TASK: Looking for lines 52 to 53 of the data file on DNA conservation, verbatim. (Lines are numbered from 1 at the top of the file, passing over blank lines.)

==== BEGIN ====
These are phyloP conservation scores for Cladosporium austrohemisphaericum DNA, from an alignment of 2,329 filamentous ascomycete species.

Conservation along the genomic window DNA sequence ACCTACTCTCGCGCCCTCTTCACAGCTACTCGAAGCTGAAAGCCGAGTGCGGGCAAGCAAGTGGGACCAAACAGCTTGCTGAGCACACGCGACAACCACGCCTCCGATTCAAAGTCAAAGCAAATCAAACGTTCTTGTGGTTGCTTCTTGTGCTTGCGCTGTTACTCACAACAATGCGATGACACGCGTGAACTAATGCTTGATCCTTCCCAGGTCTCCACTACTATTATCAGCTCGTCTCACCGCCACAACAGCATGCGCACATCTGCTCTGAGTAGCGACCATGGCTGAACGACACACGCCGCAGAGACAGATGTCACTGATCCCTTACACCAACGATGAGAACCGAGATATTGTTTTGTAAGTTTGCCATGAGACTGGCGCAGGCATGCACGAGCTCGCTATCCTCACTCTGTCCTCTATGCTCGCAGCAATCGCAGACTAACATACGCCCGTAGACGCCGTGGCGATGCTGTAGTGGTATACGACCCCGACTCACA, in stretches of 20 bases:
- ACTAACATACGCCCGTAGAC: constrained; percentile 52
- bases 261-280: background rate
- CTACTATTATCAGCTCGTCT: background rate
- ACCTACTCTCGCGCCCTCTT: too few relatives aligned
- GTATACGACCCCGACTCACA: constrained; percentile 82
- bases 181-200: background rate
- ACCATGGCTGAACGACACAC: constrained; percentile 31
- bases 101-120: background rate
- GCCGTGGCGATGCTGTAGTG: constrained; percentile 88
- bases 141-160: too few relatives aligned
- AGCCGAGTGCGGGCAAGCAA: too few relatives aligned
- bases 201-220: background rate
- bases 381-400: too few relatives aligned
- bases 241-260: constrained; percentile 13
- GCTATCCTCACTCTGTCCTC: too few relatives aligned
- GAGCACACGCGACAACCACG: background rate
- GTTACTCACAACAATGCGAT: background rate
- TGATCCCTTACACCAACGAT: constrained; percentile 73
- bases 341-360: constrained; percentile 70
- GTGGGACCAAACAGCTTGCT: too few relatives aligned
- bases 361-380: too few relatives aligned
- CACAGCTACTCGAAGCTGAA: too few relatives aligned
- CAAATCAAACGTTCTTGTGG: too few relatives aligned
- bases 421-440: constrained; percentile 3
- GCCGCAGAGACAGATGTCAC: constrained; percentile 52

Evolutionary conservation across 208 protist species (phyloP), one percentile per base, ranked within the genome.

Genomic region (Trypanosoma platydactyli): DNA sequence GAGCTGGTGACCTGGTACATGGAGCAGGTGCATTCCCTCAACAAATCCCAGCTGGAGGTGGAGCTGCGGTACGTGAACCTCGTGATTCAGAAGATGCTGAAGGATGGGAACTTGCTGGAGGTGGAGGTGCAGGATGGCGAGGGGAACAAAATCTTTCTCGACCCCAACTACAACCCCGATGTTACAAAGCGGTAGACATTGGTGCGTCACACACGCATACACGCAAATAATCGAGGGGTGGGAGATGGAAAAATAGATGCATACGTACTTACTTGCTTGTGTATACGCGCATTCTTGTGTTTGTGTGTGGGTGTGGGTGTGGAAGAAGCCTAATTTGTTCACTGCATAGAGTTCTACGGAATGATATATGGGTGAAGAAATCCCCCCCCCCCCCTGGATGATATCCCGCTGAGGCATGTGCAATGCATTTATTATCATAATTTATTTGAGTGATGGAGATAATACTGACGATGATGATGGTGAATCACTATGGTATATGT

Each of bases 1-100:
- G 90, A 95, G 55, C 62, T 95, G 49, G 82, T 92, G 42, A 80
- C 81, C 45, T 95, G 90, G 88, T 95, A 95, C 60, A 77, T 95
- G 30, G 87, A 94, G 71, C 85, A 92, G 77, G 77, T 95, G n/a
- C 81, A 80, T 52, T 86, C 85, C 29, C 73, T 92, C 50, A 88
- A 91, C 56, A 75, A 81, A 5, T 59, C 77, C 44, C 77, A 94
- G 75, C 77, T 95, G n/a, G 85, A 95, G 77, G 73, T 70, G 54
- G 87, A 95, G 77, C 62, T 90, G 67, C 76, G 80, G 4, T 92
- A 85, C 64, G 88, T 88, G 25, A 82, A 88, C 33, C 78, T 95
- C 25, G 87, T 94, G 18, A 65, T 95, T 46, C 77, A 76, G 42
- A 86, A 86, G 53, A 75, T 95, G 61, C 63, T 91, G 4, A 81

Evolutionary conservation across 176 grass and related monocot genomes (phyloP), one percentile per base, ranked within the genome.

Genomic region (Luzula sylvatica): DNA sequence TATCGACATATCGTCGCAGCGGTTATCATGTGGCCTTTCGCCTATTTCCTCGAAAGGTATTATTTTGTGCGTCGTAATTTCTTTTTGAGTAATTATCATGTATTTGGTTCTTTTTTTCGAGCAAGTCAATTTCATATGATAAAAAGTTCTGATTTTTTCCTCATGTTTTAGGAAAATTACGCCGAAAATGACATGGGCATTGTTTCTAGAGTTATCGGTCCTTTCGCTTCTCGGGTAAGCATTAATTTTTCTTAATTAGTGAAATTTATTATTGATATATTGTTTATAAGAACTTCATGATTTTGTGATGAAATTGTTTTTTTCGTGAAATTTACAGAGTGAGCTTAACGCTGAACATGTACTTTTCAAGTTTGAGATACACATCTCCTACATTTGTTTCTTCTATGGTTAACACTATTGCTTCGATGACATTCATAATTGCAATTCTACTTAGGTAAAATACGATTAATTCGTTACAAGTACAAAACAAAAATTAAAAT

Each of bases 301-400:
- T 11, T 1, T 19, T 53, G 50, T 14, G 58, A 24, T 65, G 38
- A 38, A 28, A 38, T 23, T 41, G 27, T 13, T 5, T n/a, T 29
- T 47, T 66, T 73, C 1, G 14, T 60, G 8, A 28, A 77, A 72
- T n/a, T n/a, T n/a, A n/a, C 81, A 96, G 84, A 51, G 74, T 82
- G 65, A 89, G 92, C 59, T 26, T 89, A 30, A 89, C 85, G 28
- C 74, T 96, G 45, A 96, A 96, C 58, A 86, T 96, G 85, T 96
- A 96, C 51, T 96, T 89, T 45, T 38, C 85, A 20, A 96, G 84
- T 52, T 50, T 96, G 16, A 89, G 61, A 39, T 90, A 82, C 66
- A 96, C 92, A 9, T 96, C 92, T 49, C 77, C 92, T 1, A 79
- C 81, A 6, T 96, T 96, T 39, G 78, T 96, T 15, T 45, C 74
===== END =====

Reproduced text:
- A 96, C 92, A 9, T 96, C 92, T 49, C 77, C 92, T 1, A 79
- C 81, A 6, T 96, T 96, T 39, G 78, T 96, T 15, T 45, C 74